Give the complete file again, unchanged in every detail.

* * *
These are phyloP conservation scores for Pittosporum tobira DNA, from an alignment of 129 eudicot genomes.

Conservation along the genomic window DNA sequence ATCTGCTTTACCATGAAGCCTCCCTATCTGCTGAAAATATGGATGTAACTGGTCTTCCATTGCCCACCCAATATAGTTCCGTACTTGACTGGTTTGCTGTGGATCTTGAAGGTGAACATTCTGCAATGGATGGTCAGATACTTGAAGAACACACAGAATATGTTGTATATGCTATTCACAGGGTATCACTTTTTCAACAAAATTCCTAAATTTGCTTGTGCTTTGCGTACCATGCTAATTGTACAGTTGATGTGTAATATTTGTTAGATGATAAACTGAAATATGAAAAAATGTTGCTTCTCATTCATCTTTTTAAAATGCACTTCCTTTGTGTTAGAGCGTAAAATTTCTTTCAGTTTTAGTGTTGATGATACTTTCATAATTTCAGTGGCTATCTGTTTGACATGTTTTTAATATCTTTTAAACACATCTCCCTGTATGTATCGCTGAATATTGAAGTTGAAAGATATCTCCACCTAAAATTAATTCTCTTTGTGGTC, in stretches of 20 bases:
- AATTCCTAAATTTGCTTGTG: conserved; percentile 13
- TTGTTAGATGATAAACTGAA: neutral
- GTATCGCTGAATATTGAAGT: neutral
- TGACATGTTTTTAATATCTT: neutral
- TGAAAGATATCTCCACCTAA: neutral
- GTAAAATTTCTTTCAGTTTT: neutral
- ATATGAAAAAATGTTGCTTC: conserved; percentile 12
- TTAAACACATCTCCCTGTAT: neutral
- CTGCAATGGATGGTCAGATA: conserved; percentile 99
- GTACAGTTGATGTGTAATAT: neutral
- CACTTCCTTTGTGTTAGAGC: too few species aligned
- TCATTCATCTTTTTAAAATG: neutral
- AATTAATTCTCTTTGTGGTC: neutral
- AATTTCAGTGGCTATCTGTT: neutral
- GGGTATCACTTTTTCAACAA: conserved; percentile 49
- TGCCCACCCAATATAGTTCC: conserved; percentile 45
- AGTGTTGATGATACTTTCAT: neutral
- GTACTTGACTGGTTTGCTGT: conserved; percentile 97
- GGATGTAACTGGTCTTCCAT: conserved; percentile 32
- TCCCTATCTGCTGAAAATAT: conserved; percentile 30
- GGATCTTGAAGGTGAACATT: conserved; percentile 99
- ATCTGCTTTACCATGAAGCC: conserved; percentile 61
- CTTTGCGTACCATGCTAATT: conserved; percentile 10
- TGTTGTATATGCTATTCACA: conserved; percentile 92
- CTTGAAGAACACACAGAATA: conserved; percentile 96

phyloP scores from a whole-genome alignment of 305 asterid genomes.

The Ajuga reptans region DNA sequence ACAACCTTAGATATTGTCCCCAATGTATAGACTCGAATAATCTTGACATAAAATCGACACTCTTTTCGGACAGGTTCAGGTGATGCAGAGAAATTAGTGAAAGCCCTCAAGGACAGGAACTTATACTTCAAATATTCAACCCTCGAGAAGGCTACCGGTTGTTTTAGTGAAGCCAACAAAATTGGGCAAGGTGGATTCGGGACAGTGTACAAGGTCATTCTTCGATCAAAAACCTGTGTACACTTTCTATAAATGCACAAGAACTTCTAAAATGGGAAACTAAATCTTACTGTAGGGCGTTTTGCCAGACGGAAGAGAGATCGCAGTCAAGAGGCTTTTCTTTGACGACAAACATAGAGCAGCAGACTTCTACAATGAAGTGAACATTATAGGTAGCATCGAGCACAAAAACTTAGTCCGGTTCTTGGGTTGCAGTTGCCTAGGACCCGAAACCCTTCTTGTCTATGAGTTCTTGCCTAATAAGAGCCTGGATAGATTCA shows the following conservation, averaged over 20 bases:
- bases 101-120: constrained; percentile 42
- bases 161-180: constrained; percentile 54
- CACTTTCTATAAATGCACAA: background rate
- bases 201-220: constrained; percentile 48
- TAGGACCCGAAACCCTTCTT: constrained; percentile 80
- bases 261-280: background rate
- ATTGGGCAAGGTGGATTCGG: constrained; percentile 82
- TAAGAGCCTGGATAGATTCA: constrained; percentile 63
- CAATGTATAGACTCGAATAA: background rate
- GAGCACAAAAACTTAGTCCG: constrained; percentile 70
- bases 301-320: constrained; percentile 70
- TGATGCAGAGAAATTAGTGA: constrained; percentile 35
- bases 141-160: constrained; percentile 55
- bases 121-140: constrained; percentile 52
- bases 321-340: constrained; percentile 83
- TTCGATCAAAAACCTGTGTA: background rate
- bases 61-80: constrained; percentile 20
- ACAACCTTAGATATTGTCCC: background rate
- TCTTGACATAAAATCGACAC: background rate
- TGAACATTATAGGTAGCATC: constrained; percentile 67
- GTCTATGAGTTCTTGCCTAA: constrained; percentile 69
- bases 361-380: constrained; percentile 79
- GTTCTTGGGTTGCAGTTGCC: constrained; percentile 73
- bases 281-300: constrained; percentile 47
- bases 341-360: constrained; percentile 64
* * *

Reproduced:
These are phyloP conservation scores for Pittosporum tobira DNA, from an alignment of 129 eudicot genomes.

Conservation along the genomic window DNA sequence ATCTGCTTTACCATGAAGCCTCCCTATCTGCTGAAAATATGGATGTAACTGGTCTTCCATTGCCCACCCAATATAGTTCCGTACTTGACTGGTTTGCTGTGGATCTTGAAGGTGAACATTCTGCAATGGATGGTCAGATACTTGAAGAACACACAGAATATGTTGTATATGCTATTCACAGGGTATCACTTTTTCAACAAAATTCCTAAATTTGCTTGTGCTTTGCGTACCATGCTAATTGTACAGTTGATGTGTAATATTTGTTAGATGATAAACTGAAATATGAAAAAATGTTGCTTCTCATTCATCTTTTTAAAATGCACTTCCTTTGTGTTAGAGCGTAAAATTTCTTTCAGTTTTAGTGTTGATGATACTTTCATAATTTCAGTGGCTATCTGTTTGACATGTTTTTAATATCTTTTAAACACATCTCCCTGTATGTATCGCTGAATATTGAAGTTGAAAGATATCTCCACCTAAAATTAATTCTCTTTGTGGTC, in stretches of 20 bases:
- AATTCCTAAATTTGCTTGTG: conserved; percentile 13
- TTGTTAGATGATAAACTGAA: neutral
- GTATCGCTGAATATTGAAGT: neutral
- TGACATGTTTTTAATATCTT: neutral
- TGAAAGATATCTCCACCTAA: neutral
- GTAAAATTTCTTTCAGTTTT: neutral
- ATATGAAAAAATGTTGCTTC: conserved; percentile 12
- TTAAACACATCTCCCTGTAT: neutral
- CTGCAATGGATGGTCAGATA: conserved; percentile 99
- GTACAGTTGATGTGTAATAT: neutral
- CACTTCCTTTGTGTTAGAGC: too few species aligned
- TCATTCATCTTTTTAAAATG: neutral
- AATTAATTCTCTTTGTGGTC: neutral
- AATTTCAGTGGCTATCTGTT: neutral
- GGGTATCACTTTTTCAACAA: conserved; percentile 49
- TGCCCACCCAATATAGTTCC: conserved; percentile 45
- AGTGTTGATGATACTTTCAT: neutral
- GTACTTGACTGGTTTGCTGT: conserved; percentile 97
- GGATGTAACTGGTCTTCCAT: conserved; percentile 32
- TCCCTATCTGCTGAAAATAT: conserved; percentile 30
- GGATCTTGAAGGTGAACATT: conserved; percentile 99
- ATCTGCTTTACCATGAAGCC: conserved; percentile 61
- CTTTGCGTACCATGCTAATT: conserved; percentile 10
- TGTTGTATATGCTATTCACA: conserved; percentile 92
- CTTGAAGAACACACAGAATA: conserved; percentile 96

phyloP scores from a whole-genome alignment of 305 asterid genomes.

The Ajuga reptans region DNA sequence ACAACCTTAGATATTGTCCCCAATGTATAGACTCGAATAATCTTGACATAAAATCGACACTCTTTTCGGACAGGTTCAGGTGATGCAGAGAAATTAGTGAAAGCCCTCAAGGACAGGAACTTATACTTCAAATATTCAACCCTCGAGAAGGCTACCGGTTGTTTTAGTGAAGCCAACAAAATTGGGCAAGGTGGATTCGGGACAGTGTACAAGGTCATTCTTCGATCAAAAACCTGTGTACACTTTCTATAAATGCACAAGAACTTCTAAAATGGGAAACTAAATCTTACTGTAGGGCGTTTTGCCAGACGGAAGAGAGATCGCAGTCAAGAGGCTTTTCTTTGACGACAAACATAGAGCAGCAGACTTCTACAATGAAGTGAACATTATAGGTAGCATCGAGCACAAAAACTTAGTCCGGTTCTTGGGTTGCAGTTGCCTAGGACCCGAAACCCTTCTTGTCTATGAGTTCTTGCCTAATAAGAGCCTGGATAGATTCA shows the following conservation, averaged over 20 bases:
- bases 101-120: constrained; percentile 42
- bases 161-180: constrained; percentile 54
- CACTTTCTATAAATGCACAA: background rate
- bases 201-220: constrained; percentile 48
- TAGGACCCGAAACCCTTCTT: constrained; percentile 80
- bases 261-280: background rate
- ATTGGGCAAGGTGGATTCGG: constrained; percentile 82
- TAAGAGCCTGGATAGATTCA: constrained; percentile 63
- CAATGTATAGACTCGAATAA: background rate
- GAGCACAAAAACTTAGTCCG: constrained; percentile 70
- bases 301-320: constrained; percentile 70
- TGATGCAGAGAAATTAGTGA: constrained; percentile 35
- bases 141-160: constrained; percentile 55
- bases 121-140: constrained; percentile 52
- bases 321-340: constrained; percentile 83
- TTCGATCAAAAACCTGTGTA: background rate
- bases 61-80: constrained; percentile 20
- ACAACCTTAGATATTGTCCC: background rate
- TCTTGACATAAAATCGACAC: background rate
- TGAACATTATAGGTAGCATC: constrained; percentile 67
- GTCTATGAGTTCTTGCCTAA: constrained; percentile 69
- bases 361-380: constrained; percentile 79
- GTTCTTGGGTTGCAGTTGCC: constrained; percentile 73
- bases 281-300: constrained; percentile 47
- bases 341-360: constrained; percentile 64